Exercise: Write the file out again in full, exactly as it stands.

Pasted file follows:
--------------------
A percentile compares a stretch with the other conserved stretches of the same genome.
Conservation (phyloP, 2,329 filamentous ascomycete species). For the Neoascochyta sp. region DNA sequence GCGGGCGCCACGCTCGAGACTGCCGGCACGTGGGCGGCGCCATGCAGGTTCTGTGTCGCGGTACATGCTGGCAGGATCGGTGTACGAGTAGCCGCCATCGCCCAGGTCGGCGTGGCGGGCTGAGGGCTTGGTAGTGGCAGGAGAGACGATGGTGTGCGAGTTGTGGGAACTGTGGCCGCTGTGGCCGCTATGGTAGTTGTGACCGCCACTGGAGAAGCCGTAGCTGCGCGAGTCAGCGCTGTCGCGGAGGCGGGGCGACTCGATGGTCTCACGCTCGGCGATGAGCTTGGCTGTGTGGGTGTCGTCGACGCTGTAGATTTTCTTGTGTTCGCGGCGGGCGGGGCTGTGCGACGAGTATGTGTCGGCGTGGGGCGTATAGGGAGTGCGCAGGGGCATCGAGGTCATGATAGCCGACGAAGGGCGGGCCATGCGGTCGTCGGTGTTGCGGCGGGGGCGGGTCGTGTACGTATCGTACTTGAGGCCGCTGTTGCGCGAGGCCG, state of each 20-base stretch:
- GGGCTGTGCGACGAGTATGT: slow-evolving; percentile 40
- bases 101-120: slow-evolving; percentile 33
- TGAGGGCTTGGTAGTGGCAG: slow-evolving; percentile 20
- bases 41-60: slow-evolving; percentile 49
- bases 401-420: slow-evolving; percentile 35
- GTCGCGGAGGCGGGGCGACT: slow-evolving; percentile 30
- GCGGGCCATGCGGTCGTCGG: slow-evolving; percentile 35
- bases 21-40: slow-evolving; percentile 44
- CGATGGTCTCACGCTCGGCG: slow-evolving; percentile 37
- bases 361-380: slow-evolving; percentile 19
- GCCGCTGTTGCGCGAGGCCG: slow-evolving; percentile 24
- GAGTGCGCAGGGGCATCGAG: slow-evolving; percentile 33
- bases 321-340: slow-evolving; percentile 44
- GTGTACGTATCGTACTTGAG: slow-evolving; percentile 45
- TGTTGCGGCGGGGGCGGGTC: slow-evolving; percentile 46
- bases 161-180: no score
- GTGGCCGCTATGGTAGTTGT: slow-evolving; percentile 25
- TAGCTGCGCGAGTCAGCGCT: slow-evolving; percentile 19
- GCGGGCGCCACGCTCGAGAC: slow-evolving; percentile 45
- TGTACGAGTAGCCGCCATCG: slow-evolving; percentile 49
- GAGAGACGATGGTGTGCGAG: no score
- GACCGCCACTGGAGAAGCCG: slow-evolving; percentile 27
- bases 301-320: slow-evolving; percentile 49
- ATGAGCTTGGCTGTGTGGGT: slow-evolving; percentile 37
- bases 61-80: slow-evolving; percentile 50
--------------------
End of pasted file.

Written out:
A percentile compares a stretch with the other conserved stretches of the same genome.
Conservation (phyloP, 2,329 filamentous ascomycete species). For the Neoascochyta sp. region DNA sequence GCGGGCGCCACGCTCGAGACTGCCGGCACGTGGGCGGCGCCATGCAGGTTCTGTGTCGCGGTACATGCTGGCAGGATCGGTGTACGAGTAGCCGCCATCGCCCAGGTCGGCGTGGCGGGCTGAGGGCTTGGTAGTGGCAGGAGAGACGATGGTGTGCGAGTTGTGGGAACTGTGGCCGCTGTGGCCGCTATGGTAGTTGTGACCGCCACTGGAGAAGCCGTAGCTGCGCGAGTCAGCGCTGTCGCGGAGGCGGGGCGACTCGATGGTCTCACGCTCGGCGATGAGCTTGGCTGTGTGGGTGTCGTCGACGCTGTAGATTTTCTTGTGTTCGCGGCGGGCGGGGCTGTGCGACGAGTATGTGTCGGCGTGGGGCGTATAGGGAGTGCGCAGGGGCATCGAGGTCATGATAGCCGACGAAGGGCGGGCCATGCGGTCGTCGGTGTTGCGGCGGGGGCGGGTCGTGTACGTATCGTACTTGAGGCCGCTGTTGCGCGAGGCCG, state of each 20-base stretch:
- GGGCTGTGCGACGAGTATGT: slow-evolving; percentile 40
- bases 101-120: slow-evolving; percentile 33
- TGAGGGCTTGGTAGTGGCAG: slow-evolving; percentile 20
- bases 41-60: slow-evolving; percentile 49
- bases 401-420: slow-evolving; percentile 35
- GTCGCGGAGGCGGGGCGACT: slow-evolving; percentile 30
- GCGGGCCATGCGGTCGTCGG: slow-evolving; percentile 35
- bases 21-40: slow-evolving; percentile 44
- CGATGGTCTCACGCTCGGCG: slow-evolving; percentile 37
- bases 361-380: slow-evolving; percentile 19
- GCCGCTGTTGCGCGAGGCCG: slow-evolving; percentile 24
- GAGTGCGCAGGGGCATCGAG: slow-evolving; percentile 33
- bases 321-340: slow-evolving; percentile 44
- GTGTACGTATCGTACTTGAG: slow-evolving; percentile 45
- TGTTGCGGCGGGGGCGGGTC: slow-evolving; percentile 46
- bases 161-180: no score
- GTGGCCGCTATGGTAGTTGT: slow-evolving; percentile 25
- TAGCTGCGCGAGTCAGCGCT: slow-evolving; percentile 19
- GCGGGCGCCACGCTCGAGAC: slow-evolving; percentile 45
- TGTACGAGTAGCCGCCATCG: slow-evolving; percentile 49
- GAGAGACGATGGTGTGCGAG: no score
- GACCGCCACTGGAGAAGCCG: slow-evolving; percentile 27
- bases 301-320: slow-evolving; percentile 49
- ATGAGCTTGGCTGTGTGGGT: slow-evolving; percentile 37
- bases 61-80: slow-evolving; percentile 50